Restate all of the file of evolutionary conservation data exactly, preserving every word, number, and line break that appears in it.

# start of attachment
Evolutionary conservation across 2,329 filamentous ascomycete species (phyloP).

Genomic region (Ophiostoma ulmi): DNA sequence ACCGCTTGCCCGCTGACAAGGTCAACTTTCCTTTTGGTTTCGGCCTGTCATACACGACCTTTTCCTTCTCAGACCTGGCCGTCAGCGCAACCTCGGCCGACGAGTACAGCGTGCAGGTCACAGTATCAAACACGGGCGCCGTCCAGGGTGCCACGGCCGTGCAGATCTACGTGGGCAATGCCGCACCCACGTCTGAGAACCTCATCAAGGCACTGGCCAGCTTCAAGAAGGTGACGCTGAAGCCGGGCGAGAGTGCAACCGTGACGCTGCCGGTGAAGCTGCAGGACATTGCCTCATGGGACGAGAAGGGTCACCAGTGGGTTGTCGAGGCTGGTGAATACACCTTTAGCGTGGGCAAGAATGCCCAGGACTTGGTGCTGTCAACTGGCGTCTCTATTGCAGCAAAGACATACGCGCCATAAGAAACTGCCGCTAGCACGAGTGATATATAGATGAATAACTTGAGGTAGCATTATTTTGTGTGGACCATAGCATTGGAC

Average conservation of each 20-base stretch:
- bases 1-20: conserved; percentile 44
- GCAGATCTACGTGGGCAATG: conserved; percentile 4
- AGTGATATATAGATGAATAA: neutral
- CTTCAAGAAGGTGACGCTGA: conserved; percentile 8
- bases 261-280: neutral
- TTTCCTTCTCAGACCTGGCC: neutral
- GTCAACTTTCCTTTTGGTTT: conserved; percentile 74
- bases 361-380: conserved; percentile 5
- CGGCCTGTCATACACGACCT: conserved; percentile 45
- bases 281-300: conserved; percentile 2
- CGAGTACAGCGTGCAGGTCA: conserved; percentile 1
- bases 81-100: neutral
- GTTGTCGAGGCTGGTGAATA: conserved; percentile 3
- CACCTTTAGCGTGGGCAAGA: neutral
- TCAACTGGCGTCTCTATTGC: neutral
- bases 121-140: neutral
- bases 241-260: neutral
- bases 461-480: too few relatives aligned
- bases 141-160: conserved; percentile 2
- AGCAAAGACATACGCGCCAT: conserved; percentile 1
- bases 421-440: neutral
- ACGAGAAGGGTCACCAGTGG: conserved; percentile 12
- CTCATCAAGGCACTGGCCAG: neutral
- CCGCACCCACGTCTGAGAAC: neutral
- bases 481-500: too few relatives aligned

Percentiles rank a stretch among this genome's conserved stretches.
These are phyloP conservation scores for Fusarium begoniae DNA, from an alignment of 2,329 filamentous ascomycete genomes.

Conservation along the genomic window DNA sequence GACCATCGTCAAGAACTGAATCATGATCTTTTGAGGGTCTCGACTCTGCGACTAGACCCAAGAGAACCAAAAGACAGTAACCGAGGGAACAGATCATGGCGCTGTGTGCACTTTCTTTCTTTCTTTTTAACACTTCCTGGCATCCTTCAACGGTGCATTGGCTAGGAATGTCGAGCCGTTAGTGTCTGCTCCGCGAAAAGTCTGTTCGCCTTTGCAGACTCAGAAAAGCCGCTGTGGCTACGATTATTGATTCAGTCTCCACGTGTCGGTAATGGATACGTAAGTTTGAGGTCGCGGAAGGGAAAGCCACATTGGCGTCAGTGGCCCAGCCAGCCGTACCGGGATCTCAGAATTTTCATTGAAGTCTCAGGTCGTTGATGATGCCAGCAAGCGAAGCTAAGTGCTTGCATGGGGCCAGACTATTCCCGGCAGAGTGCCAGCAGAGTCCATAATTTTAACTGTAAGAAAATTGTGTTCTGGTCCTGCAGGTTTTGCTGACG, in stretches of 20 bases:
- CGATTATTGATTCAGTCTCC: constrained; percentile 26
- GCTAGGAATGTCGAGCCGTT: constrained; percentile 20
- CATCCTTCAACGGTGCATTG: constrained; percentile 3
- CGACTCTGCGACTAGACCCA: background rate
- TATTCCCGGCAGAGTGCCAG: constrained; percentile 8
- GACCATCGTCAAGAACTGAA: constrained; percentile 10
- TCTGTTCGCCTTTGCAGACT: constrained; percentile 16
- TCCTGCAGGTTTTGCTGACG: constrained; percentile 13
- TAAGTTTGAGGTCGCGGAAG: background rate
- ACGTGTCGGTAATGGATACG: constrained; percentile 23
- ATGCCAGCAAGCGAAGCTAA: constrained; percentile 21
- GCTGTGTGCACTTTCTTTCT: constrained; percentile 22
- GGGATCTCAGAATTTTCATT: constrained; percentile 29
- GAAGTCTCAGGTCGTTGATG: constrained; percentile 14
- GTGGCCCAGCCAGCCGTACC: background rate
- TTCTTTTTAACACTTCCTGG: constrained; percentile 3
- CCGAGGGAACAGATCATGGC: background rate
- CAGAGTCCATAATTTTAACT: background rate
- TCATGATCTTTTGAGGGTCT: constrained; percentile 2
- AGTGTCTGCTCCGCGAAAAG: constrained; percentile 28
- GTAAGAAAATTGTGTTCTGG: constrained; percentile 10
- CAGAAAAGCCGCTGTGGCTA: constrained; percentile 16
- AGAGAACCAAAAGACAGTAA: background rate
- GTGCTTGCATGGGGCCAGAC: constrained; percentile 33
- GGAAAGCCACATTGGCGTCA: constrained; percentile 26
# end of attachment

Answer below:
Evolutionary conservation across 2,329 filamentous ascomycete species (phyloP).

Genomic region (Ophiostoma ulmi): DNA sequence ACCGCTTGCCCGCTGACAAGGTCAACTTTCCTTTTGGTTTCGGCCTGTCATACACGACCTTTTCCTTCTCAGACCTGGCCGTCAGCGCAACCTCGGCCGACGAGTACAGCGTGCAGGTCACAGTATCAAACACGGGCGCCGTCCAGGGTGCCACGGCCGTGCAGATCTACGTGGGCAATGCCGCACCCACGTCTGAGAACCTCATCAAGGCACTGGCCAGCTTCAAGAAGGTGACGCTGAAGCCGGGCGAGAGTGCAACCGTGACGCTGCCGGTGAAGCTGCAGGACATTGCCTCATGGGACGAGAAGGGTCACCAGTGGGTTGTCGAGGCTGGTGAATACACCTTTAGCGTGGGCAAGAATGCCCAGGACTTGGTGCTGTCAACTGGCGTCTCTATTGCAGCAAAGACATACGCGCCATAAGAAACTGCCGCTAGCACGAGTGATATATAGATGAATAACTTGAGGTAGCATTATTTTGTGTGGACCATAGCATTGGAC

Average conservation of each 20-base stretch:
- bases 1-20: conserved; percentile 44
- GCAGATCTACGTGGGCAATG: conserved; percentile 4
- AGTGATATATAGATGAATAA: neutral
- CTTCAAGAAGGTGACGCTGA: conserved; percentile 8
- bases 261-280: neutral
- TTTCCTTCTCAGACCTGGCC: neutral
- GTCAACTTTCCTTTTGGTTT: conserved; percentile 74
- bases 361-380: conserved; percentile 5
- CGGCCTGTCATACACGACCT: conserved; percentile 45
- bases 281-300: conserved; percentile 2
- CGAGTACAGCGTGCAGGTCA: conserved; percentile 1
- bases 81-100: neutral
- GTTGTCGAGGCTGGTGAATA: conserved; percentile 3
- CACCTTTAGCGTGGGCAAGA: neutral
- TCAACTGGCGTCTCTATTGC: neutral
- bases 121-140: neutral
- bases 241-260: neutral
- bases 461-480: too few relatives aligned
- bases 141-160: conserved; percentile 2
- AGCAAAGACATACGCGCCAT: conserved; percentile 1
- bases 421-440: neutral
- ACGAGAAGGGTCACCAGTGG: conserved; percentile 12
- CTCATCAAGGCACTGGCCAG: neutral
- CCGCACCCACGTCTGAGAAC: neutral
- bases 481-500: too few relatives aligned

Percentiles rank a stretch among this genome's conserved stretches.
These are phyloP conservation scores for Fusarium begoniae DNA, from an alignment of 2,329 filamentous ascomycete genomes.

Conservation along the genomic window DNA sequence GACCATCGTCAAGAACTGAATCATGATCTTTTGAGGGTCTCGACTCTGCGACTAGACCCAAGAGAACCAAAAGACAGTAACCGAGGGAACAGATCATGGCGCTGTGTGCACTTTCTTTCTTTCTTTTTAACACTTCCTGGCATCCTTCAACGGTGCATTGGCTAGGAATGTCGAGCCGTTAGTGTCTGCTCCGCGAAAAGTCTGTTCGCCTTTGCAGACTCAGAAAAGCCGCTGTGGCTACGATTATTGATTCAGTCTCCACGTGTCGGTAATGGATACGTAAGTTTGAGGTCGCGGAAGGGAAAGCCACATTGGCGTCAGTGGCCCAGCCAGCCGTACCGGGATCTCAGAATTTTCATTGAAGTCTCAGGTCGTTGATGATGCCAGCAAGCGAAGCTAAGTGCTTGCATGGGGCCAGACTATTCCCGGCAGAGTGCCAGCAGAGTCCATAATTTTAACTGTAAGAAAATTGTGTTCTGGTCCTGCAGGTTTTGCTGACG, in stretches of 20 bases:
- CGATTATTGATTCAGTCTCC: constrained; percentile 26
- GCTAGGAATGTCGAGCCGTT: constrained; percentile 20
- CATCCTTCAACGGTGCATTG: constrained; percentile 3
- CGACTCTGCGACTAGACCCA: background rate
- TATTCCCGGCAGAGTGCCAG: constrained; percentile 8
- GACCATCGTCAAGAACTGAA: constrained; percentile 10
- TCTGTTCGCCTTTGCAGACT: constrained; percentile 16
- TCCTGCAGGTTTTGCTGACG: constrained; percentile 13
- TAAGTTTGAGGTCGCGGAAG: background rate
- ACGTGTCGGTAATGGATACG: constrained; percentile 23
- ATGCCAGCAAGCGAAGCTAA: constrained; percentile 21
- GCTGTGTGCACTTTCTTTCT: constrained; percentile 22
- GGGATCTCAGAATTTTCATT: constrained; percentile 29
- GAAGTCTCAGGTCGTTGATG: constrained; percentile 14
- GTGGCCCAGCCAGCCGTACC: background rate
- TTCTTTTTAACACTTCCTGG: constrained; percentile 3
- CCGAGGGAACAGATCATGGC: background rate
- CAGAGTCCATAATTTTAACT: background rate
- TCATGATCTTTTGAGGGTCT: constrained; percentile 2
- AGTGTCTGCTCCGCGAAAAG: constrained; percentile 28
- GTAAGAAAATTGTGTTCTGG: constrained; percentile 10
- CAGAAAAGCCGCTGTGGCTA: constrained; percentile 16
- AGAGAACCAAAAGACAGTAA: background rate
- GTGCTTGCATGGGGCCAGAC: constrained; percentile 33
- GGAAAGCCACATTGGCGTCA: constrained; percentile 26